An 8 percentage-point boost in Medicaid matching funds for states, which the left-leaning Center on Budget and Policy Priorities said would inject $45 billion into state coffers, would be whittled down to 6.2 percent. Increased appropriations for COVID-19 testing and services for the military, veterans and Native Americans were also added.
In a letter to Democrats on Thursday night, Pelosi said they had "defeated" an administration effort to limit access to free COVID-19 tests based on income. Mnuchin didn't address the means-testing issue but said on CNBC that "people who are not insured will be able to get tests" under the emerging legislation.
Payroll tax, paid leave politics
But it wasn't clear how the payroll tax issue, among others, might stall a bipartisan deal.
Trump as of Thursday afternoon had seemingly agreed to hold off on pushing for it in this round of aid. "That won't come immediately because that's a stronger measure, but we are looking to do that and I think at the right time Congress will probably go along with it," Trump said in remarks to reporters at the top of a meeting with Irish Prime Minister Leo Varadkar.
Mnuchin on Friday for the first time said the administration might be open to an alternative tax measure, given the payroll tax plan has run into static with Democrats. They say it will help higher-income earners and won't help tipped workers and others who don't pay significant payroll taxes.
"I think you know the president is working on a major stimulus package, whether it's through the payroll tax cut or whether it's through another means of delivering liquidity to hard-working Americans," Mnuchin said.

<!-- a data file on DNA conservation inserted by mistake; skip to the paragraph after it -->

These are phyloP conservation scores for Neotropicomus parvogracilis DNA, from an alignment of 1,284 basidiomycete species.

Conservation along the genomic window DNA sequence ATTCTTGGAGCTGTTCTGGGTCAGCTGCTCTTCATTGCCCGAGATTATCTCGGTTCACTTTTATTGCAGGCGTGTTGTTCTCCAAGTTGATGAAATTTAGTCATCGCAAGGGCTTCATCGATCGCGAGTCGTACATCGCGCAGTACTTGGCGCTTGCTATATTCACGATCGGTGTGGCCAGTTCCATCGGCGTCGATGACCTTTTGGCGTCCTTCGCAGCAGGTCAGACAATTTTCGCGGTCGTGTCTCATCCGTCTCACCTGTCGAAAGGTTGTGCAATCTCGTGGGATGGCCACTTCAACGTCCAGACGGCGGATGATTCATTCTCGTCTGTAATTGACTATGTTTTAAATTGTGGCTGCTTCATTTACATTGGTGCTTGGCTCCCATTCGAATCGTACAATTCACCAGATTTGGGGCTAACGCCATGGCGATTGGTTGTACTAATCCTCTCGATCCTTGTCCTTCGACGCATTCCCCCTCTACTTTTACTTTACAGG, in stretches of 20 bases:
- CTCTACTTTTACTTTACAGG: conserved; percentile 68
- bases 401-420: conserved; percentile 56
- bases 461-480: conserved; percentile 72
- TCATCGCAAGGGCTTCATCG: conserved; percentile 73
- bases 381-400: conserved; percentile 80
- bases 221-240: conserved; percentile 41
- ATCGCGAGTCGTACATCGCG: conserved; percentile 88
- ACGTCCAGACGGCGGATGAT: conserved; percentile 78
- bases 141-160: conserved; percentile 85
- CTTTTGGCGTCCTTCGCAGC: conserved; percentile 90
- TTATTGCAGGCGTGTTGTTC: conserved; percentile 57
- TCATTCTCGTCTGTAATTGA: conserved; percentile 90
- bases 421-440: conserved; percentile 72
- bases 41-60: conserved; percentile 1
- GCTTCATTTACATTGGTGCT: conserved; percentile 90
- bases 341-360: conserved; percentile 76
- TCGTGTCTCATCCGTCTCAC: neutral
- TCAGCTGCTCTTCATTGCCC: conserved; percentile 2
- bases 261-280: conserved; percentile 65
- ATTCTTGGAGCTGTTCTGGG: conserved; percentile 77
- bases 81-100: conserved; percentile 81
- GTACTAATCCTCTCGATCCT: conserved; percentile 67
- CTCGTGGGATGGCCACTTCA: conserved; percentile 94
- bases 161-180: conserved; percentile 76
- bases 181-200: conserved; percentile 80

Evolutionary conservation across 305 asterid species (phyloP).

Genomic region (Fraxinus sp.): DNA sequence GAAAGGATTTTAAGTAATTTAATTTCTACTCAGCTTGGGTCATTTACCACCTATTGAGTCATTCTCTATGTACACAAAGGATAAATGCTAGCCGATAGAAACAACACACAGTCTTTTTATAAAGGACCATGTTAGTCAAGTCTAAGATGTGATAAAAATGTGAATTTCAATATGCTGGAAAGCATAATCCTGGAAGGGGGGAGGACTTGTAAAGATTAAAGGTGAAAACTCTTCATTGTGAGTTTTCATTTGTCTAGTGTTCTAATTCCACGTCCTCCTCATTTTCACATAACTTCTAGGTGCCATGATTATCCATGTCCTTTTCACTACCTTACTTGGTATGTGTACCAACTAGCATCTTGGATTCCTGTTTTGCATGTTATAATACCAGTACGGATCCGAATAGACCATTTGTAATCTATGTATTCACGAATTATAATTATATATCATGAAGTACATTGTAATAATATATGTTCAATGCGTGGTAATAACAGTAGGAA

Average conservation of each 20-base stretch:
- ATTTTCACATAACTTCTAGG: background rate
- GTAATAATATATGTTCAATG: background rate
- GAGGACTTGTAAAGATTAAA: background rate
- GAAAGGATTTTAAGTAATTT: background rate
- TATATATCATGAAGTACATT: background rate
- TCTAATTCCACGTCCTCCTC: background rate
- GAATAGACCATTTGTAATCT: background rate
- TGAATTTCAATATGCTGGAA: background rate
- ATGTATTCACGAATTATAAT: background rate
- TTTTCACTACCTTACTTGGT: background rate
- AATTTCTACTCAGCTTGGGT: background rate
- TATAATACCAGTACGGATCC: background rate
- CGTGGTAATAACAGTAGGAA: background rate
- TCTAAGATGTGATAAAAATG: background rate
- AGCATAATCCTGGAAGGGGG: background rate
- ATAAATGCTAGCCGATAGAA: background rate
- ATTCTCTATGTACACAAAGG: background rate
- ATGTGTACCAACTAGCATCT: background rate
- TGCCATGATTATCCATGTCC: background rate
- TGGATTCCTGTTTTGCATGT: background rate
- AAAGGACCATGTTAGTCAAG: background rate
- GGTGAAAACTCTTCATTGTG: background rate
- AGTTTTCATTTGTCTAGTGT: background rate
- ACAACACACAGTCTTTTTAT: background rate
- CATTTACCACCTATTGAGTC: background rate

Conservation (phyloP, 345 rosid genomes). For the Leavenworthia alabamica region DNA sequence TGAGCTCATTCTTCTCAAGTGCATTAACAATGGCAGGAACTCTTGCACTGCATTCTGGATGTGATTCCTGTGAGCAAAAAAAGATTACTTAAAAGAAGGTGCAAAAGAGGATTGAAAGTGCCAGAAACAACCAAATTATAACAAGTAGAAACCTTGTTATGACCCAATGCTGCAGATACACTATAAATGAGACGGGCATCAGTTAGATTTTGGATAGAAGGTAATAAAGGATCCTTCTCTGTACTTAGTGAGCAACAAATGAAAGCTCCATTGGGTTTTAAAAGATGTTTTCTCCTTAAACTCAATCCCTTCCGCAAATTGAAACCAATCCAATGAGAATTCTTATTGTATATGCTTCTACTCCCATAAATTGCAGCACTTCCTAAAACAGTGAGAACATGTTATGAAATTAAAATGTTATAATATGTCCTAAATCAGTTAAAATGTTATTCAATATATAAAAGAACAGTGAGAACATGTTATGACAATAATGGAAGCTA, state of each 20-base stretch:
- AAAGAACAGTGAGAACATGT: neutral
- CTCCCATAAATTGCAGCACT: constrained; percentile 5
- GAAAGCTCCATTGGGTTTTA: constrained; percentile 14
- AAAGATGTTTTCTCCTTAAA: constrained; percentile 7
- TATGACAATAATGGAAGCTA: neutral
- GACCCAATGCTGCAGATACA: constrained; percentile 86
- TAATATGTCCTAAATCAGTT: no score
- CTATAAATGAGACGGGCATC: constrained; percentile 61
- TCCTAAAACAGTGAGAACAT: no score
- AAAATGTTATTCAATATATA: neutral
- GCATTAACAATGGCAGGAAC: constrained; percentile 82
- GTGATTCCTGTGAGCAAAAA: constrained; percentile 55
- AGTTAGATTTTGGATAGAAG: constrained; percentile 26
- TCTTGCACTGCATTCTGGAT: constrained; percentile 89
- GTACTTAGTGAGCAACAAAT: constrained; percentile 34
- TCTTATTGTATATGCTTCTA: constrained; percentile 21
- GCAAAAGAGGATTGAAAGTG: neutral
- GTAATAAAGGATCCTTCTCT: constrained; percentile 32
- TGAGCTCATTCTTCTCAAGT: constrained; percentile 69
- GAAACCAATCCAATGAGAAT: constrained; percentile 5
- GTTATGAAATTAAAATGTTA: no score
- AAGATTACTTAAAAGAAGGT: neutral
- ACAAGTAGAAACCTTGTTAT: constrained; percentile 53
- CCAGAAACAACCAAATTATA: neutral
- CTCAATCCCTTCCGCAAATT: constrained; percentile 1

Still, Trump made an eleventh-hour pitch for a payroll tax cut Friday morning in a tweet: "If you want to get money into the hands of people quickly & efficiently, let them have the full money that they earned, APPROVE A PAYROLL TAX CUT until the end of the year, December 31. Then you are doing something that is really meaningful. Only that will make a big difference!"
House Republicans held a conference call Friday afternoon to discuss the evolving legislation, during which some members expressed concern that Trump's payroll tax cut wasn't included.
But a person familiar with the call, who spoke on condition of anonymity to discuss a private conversation, said the biggest issue continues to be the paid sick time provisions, which are still written as an employer mandate in newer iterations. While tax credits to defray the cost are helpful, many businesses would still suffer because they'd get reimbursed only quarterly for wages paid on their normal schedule.
Mnuchin and Pelosi have both said they are ready to start work on a third legislative package, after the current bill and the earlier $8.3 billion supplemental appropriations law (PL 116-123) to respond to immediate public health needs. Pelosi didn't specify what would be in it, but she's said it will include items she and Mnuchin couldn't agree on this time.
The next package "will take further effective action that protects the health, economic security and well-being of the American people," Pelosi wrote to lawmakers Thursday night.
Mnuchin stressed that he was committed to helping the airline industry, which is getting hit hard by canceled bookings on a scale that could be akin to the post-9/11 airline crisis.
"I think we view this is as … the second inning of a baseball game," Mnuchin said. "The speaker’s already come out and said she’s prepared to work with us and the Senate on other issues. We’ll be coming very quickly back on issues dealing with the airline industry." He said aid for hotels and cruise lines was also under consideration but that airlines "are the next priority on my list."
Mnuchin also said U.S. Trade Representative Robert Lighthizer was considering limited tariff exemptions for companies that are particularly affected by the virus, but he said there's no broader reconsideration of Trump's tariffs on the table "at the moment."
Niels Lesniewski, Paul M. Krawzak, Lindsey McPherson, Griffin Connolly and Katherine Tully-McManus contributed to this report.